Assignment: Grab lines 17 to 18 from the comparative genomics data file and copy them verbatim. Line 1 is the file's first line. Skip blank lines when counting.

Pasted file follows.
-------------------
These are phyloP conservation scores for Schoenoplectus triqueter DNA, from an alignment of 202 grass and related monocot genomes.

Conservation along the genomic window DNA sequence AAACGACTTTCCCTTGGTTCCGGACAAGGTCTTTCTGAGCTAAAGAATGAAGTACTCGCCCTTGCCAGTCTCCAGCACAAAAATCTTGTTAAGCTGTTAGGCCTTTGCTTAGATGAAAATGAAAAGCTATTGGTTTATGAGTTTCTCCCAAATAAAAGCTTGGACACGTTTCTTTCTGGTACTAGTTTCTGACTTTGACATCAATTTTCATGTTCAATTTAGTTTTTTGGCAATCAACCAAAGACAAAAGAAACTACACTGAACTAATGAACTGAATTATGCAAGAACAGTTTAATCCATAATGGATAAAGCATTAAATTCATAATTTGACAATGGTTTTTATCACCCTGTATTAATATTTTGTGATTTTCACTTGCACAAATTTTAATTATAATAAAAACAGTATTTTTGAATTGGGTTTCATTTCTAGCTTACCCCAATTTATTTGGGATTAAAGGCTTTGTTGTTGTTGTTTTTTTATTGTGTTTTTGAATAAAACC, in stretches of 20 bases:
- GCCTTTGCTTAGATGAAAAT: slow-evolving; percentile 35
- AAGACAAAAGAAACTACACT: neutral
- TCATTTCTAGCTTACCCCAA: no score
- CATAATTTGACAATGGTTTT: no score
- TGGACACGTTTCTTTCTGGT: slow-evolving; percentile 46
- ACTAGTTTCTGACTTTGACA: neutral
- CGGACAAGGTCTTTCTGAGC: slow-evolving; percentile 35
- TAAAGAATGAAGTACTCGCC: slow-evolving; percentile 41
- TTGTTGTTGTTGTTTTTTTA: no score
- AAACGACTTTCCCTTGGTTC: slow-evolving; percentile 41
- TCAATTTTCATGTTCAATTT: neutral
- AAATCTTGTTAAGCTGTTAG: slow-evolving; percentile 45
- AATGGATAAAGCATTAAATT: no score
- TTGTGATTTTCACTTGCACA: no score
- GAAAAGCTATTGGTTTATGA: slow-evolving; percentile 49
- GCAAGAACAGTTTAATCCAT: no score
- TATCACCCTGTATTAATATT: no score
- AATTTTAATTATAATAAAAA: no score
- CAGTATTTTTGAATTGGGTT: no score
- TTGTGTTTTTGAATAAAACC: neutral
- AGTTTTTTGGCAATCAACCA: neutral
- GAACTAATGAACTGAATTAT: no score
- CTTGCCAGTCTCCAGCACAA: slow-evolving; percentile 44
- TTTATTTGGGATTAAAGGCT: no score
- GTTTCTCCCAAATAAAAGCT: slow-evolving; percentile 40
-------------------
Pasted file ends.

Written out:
- GAAAAGCTATTGGTTTATGA: slow-evolving; percentile 49
- GCAAGAACAGTTTAATCCAT: no score